The left won the social revolution, the right won the economic revolution, but working class heterosexual White males lost bothby Tom Streithorst / August 29, 2012 / Leave a comment
We live in the wake of two revolutions, one social, the other economic. Thirty years ago, who would have imagined homosexuals could marry, or that a Black man would be President of the United States or that all of Britain would cheer a Somali born runner as their own? Thirty years ago who would have imagined that unions would be so bereft of power, that corporations in glamorous industries could require entry level employees to work for no money, or that the median American male worker’s real wages would be lower than they were in 1973.
The left won the social revolution, the right won the economic revolution, but working class heterosexual White males lost both, and there we have the only explanation why Mitt Romney has any chance of winning the upcoming American presidential election. If only white men had the vote, Mitt Romney would be a shoo-in. And in that demographic, President Obama does considerably worse among those who have never been to college. Romney’s lead with college educated white males is 13%, but with those who have never attended university it is a whopping 29%. This is not a one-off, but part of a long-range pattern. Bill Clinton managed to capture the white working class in 1996, but since then their votes have gone ever more solidly Republican.
The white working class, of course, was the foundation of the Democratic New Deal coalition. During the glory years of the American Empire, a man with little education but a willingness to work could get a job that paid more than his father had ever dreamed of earning. By his late twenties he could afford a down payment on a house and from only his earnings support a family in middle class splendor while his wife stayed at home and raised their children. Unless he had exceptional moral or intellectual failings, he could pretty much expect to hold his job until he chose to retire.
Meanwhile, at the home and in the culture, the male breadwinner ruled the roost. Women knew their place, as did black people, and homosexuals lived in some secret world beyond the pale. After a day at the factory, sipping Pabst Blue Ribbon beer while reclining in his Barcalouger, the white man could enjoy his unspoken superiority. Today, those ancient verities are gone. Often the wife earns more than the husband, and concomitantly power has shifted within the home. Jobs once reserved for white men are his no longer and anyway the common worker has little of the security his father expected as his due.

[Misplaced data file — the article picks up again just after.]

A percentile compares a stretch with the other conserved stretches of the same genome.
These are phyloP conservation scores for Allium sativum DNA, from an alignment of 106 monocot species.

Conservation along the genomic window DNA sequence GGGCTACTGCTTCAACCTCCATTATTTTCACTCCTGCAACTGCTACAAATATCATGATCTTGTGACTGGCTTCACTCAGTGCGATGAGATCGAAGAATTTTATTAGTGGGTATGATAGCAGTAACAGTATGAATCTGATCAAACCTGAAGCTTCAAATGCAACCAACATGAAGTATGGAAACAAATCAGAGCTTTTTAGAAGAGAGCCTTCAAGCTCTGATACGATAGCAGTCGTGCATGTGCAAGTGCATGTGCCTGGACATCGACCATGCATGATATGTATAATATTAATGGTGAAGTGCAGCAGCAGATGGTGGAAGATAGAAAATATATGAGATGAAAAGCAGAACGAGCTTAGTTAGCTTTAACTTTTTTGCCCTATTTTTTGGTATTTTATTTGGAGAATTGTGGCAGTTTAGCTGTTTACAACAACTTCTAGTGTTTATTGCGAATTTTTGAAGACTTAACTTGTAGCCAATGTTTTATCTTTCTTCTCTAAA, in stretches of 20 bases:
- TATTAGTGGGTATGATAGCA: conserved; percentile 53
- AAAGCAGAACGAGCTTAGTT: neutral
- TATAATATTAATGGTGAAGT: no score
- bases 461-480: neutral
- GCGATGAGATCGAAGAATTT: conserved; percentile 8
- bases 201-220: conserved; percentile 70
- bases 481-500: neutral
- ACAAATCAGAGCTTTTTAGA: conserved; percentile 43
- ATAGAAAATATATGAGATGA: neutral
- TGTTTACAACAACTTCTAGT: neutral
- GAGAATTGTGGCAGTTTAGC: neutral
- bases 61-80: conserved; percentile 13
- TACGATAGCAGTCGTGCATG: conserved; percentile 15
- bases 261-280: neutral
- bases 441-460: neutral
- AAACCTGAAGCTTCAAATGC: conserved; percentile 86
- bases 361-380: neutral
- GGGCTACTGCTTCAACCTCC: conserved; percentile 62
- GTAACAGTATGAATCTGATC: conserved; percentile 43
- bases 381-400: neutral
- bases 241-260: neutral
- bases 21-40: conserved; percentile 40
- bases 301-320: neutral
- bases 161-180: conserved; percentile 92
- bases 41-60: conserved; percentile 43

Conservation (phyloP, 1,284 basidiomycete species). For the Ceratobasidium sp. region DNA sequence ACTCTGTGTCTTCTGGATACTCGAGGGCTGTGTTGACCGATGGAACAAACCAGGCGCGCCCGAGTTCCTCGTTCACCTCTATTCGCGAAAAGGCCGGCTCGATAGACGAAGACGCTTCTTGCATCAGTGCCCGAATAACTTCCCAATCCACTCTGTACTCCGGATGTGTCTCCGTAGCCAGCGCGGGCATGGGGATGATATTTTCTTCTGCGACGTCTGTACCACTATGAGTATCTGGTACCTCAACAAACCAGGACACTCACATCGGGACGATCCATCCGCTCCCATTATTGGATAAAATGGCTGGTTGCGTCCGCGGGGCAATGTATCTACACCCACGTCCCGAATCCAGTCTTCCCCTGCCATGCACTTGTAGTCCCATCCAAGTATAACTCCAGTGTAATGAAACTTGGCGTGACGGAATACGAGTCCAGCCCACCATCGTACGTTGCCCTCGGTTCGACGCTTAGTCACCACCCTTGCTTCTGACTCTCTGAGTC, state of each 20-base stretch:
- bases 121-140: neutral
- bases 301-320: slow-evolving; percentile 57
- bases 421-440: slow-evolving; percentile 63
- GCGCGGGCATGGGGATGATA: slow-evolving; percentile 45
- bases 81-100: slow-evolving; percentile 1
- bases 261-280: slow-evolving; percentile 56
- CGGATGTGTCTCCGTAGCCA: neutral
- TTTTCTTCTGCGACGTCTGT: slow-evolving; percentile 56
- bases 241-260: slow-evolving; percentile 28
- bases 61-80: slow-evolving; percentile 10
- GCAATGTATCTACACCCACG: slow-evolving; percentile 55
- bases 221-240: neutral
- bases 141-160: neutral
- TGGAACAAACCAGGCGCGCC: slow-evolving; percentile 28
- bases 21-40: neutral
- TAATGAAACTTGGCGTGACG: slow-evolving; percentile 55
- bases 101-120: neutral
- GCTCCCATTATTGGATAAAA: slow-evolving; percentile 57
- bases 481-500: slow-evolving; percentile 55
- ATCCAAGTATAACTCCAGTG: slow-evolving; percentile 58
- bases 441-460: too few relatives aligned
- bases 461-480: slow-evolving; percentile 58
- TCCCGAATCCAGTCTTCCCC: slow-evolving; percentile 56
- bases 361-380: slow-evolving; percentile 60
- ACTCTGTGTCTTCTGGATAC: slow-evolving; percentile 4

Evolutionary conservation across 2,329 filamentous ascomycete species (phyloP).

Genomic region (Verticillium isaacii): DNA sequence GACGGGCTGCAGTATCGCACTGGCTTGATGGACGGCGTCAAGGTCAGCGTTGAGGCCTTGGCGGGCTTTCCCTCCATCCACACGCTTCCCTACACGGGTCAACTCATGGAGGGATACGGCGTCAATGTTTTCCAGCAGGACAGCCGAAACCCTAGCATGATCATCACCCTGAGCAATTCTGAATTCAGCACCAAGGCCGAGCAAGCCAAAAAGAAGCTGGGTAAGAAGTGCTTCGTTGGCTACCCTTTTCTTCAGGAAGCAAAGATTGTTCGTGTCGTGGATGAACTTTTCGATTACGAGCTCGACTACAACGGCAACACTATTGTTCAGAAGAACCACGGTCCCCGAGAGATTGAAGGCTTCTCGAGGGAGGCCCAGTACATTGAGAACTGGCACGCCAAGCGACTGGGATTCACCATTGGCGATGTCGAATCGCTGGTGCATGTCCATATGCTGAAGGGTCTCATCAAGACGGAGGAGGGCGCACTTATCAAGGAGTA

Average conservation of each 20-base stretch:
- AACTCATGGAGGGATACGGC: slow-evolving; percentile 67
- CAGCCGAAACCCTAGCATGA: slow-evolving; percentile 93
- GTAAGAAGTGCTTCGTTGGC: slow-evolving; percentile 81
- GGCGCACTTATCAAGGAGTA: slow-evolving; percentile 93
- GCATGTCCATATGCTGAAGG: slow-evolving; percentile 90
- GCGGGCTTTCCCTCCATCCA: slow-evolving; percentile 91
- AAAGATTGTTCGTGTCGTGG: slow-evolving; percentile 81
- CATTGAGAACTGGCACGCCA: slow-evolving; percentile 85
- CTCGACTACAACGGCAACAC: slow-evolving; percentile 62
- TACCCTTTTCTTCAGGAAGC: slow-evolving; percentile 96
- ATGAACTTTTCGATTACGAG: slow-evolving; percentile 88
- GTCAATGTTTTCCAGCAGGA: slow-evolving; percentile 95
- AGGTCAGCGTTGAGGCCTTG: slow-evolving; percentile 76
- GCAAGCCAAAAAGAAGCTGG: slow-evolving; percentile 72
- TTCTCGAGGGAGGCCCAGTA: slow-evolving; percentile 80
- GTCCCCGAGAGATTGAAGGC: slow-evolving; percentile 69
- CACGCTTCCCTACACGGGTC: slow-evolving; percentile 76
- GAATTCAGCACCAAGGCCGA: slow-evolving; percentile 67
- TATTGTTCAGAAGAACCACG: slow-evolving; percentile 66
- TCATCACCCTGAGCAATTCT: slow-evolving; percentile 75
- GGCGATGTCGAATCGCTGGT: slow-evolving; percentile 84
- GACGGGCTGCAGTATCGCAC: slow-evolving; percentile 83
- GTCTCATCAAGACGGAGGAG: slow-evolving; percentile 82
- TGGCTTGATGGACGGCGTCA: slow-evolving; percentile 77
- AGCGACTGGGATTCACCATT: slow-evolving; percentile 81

Romney is not an attractive candidate. He is stiff, unnatural, and uncharismatic. He oozes hypocrisy. His business experience was as a job destroyer, stripping assets from companies and appropriating their wealth for the benefit of himself and Bain Capital’s investors. He was born to luxury, has no common touch, and the policies he seems to care about most are those that benefit the super rich.
The interesting question is why the economic revolution brought about by Ronald Reagan rallies less opposition amongst the white working class than the social revolution brought about by the civil rights, gay rights, and feminist movements. Mitt Romney’s election will not bring back the days of white male supremacy, but they may well make life even more precarious for the workingman. For some reason that does not motivate their vote. Perhaps Marx was wrong and the social superstructure is more vital to our self-conception than the economic realities that underpin it.